Gig jobs are popular with pocket-money seeking teens, for primary earners it’s a burden

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Gig jobs are popular with pocket-money seeking teens, for primary earners it’s a burden
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  • The gig economy of India is attracting more and more young people aged between 16 to 23 years.
  • Teenagers, between the age group of 16 to 18, have shown a massive 750% growth in terms of willingness to opt for gig jobs, revealed Taskmo report.
  • However, gig jobs are nowhere enough for a worker to survive and support a family.
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India’s gig economy, which has been expanding, is now attracting the youngest of employable India, as per a report.

According to a report by gig marketplace Taskmo, the gig economy largely attracted youth aged between 16-23 years. Over 40% of the 7,50,000 registered gig workers on the Taskmo platform are of this age group and it has increased eight-fold in 2022 as compared to 2019.

“As the concept of gig is finding wide acceptance, there is a surge in participation of youth, who are preferring to take up gig job roles. Younger generations are also more open to exploring varied opportunities. It’s good that they do not want to limit themselves to work that comes with boundaries,” said Prashant Janadri, co-founder, Taskmo.

Teenagers are the most keen as those between 16-18, have shown a massive 750% growth in terms of willingness to opt for gig jobs.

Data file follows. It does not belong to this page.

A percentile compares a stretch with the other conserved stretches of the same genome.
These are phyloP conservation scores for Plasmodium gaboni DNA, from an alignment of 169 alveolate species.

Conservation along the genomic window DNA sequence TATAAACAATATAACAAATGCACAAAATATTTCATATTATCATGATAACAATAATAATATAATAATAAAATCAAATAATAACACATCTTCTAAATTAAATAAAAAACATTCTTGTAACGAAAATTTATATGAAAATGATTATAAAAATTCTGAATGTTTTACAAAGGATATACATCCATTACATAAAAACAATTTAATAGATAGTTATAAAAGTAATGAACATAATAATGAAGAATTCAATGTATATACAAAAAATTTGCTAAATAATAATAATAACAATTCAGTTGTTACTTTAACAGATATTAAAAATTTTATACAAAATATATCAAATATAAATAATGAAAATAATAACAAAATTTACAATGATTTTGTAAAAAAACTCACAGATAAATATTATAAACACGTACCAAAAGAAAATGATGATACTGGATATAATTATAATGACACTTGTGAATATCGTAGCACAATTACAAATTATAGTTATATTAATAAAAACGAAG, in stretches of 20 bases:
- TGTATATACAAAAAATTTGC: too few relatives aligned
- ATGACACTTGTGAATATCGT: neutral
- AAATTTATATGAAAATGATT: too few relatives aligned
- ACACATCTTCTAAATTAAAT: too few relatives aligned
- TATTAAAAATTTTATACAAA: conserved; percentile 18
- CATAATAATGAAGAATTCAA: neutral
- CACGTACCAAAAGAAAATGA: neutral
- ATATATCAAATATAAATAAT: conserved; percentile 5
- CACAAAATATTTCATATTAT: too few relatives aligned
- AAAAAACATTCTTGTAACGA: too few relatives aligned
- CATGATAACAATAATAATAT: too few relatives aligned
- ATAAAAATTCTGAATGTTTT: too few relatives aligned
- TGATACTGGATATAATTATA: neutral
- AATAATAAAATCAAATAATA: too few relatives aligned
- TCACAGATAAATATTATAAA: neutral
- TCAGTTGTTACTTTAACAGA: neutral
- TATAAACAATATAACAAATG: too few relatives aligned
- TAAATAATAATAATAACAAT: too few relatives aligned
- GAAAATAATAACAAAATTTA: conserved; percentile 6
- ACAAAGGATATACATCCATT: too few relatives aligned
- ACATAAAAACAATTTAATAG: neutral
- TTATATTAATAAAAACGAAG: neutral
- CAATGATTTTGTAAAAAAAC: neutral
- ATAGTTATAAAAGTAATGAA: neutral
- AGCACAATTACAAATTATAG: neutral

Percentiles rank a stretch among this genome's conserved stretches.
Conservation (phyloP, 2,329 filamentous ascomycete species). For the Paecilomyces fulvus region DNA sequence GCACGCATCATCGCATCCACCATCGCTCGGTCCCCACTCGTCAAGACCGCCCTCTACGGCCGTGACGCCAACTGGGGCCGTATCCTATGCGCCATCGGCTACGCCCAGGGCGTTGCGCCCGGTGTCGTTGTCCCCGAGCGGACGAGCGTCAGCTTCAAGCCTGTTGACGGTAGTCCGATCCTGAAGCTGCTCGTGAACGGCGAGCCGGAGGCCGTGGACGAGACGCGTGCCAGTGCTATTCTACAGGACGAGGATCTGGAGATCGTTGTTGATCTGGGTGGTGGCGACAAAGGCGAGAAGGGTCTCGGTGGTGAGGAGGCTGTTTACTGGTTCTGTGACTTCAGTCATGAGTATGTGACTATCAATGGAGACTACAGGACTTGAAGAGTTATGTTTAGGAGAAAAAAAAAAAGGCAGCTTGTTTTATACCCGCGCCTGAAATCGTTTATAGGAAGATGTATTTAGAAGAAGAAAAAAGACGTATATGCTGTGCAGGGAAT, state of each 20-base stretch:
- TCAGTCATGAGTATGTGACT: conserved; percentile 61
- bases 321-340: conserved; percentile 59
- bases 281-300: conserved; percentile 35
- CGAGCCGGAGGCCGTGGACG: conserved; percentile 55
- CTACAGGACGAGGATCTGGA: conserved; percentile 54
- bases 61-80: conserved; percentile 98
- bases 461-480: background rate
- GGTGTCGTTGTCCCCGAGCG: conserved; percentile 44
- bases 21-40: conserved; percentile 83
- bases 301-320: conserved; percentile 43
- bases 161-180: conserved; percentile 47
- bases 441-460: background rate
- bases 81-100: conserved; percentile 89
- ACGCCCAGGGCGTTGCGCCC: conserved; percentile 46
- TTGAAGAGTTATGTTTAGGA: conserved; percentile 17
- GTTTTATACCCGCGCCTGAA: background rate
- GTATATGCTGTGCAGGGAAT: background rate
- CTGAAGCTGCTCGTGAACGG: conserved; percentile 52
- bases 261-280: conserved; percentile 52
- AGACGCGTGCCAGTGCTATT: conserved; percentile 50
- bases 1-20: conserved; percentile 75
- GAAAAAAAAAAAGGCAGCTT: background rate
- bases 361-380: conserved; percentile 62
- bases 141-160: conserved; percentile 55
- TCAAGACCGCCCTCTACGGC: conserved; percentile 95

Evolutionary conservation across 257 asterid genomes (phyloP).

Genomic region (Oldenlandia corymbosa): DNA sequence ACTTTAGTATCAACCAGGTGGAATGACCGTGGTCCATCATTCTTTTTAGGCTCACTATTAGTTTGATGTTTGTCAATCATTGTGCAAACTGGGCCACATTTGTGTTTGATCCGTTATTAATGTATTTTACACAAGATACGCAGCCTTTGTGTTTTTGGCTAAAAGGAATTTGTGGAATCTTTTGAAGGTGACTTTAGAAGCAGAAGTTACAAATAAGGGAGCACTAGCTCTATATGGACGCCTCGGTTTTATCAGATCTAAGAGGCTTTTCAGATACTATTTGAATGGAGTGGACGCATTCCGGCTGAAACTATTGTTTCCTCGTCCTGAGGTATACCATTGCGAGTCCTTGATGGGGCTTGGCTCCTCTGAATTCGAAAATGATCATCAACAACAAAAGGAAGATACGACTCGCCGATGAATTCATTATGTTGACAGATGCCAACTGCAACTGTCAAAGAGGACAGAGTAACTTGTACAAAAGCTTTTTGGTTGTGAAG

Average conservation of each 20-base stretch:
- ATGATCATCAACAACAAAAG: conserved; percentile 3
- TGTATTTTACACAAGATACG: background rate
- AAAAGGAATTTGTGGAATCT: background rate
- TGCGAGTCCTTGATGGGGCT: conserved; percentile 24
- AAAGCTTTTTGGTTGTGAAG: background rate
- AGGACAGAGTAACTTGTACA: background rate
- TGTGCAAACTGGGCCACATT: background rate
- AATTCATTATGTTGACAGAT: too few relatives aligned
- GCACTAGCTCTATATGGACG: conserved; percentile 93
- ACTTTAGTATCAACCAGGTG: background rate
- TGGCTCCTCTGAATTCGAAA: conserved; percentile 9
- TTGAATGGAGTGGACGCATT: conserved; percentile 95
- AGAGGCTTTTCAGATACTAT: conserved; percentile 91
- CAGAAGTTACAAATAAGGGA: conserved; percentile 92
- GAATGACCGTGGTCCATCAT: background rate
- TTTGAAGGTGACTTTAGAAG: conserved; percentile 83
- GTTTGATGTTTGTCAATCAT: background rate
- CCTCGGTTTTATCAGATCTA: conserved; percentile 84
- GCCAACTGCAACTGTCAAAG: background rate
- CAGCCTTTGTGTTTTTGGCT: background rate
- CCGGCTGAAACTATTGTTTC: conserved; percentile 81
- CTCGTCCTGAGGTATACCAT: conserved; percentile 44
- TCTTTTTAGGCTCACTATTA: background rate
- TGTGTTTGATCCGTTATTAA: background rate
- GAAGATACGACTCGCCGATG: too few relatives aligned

Gig jobs allow youngsters to earn pocket money, without tying them down to stringent timings.

Covid job losses and gigs


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But, it’s not just youngsters who are taking up gigs. The Covid-19 pandemic opened the floodgates for the gig workers as people relied heavily on them for home delivery of necessities. Many of them joined the gig economy in desperation as the pandemic felled many full-time jobs.

“Although the gig economy provides a lot of appealing benefits, many full-time employees had to reluctantly join the sector out of necessity during the start of Covid-19,” the report said.

Indian unemployment rate for the month of July dipped to its lowest in six months to 6.8%; but that’s mostly due to increased agricultural activities, according to CMIE data.

Urban unemployment in India jumped to 8.2% in July from 7.8% in June – showing the need for full time jobs that offer medicare and other benefits, in addition to a steady pay.

Added expenses and low pay


According to a GigPulse report by Karmalife that produces financial solutions for gig workers, the average earnings of gig workers stands at ₹18,000 per month. Over 15% of them face a financial deficit of at least ₹5,000 per month, on an average. Most gig workers also have to spend a part of their earnings on vehicle maintenance.

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About 22% of the gig workers in India are primary earners who support their families and view their jobs as core livelihood. About 39% co-earn with other family members and view their gig jobs as temporary transition to a ‘better opportunity’, revealed the GigPulse report.

Anand Mahindra, the chairman of Mahindra Group also spoke about the need to create full-time job opportunities and careers at his annual general meeting or AGM speech on August 5.

“In the private sector, job creation is happening mainly at the lower end of the gig economy - drivers for Uber, delivery for Zomato, that sort of thing. This is not nearly enough. To create jobs on a mass scale and to take advantage of the global factors that are moving in our favour - we must boost manufacturing,” said Mahindra.

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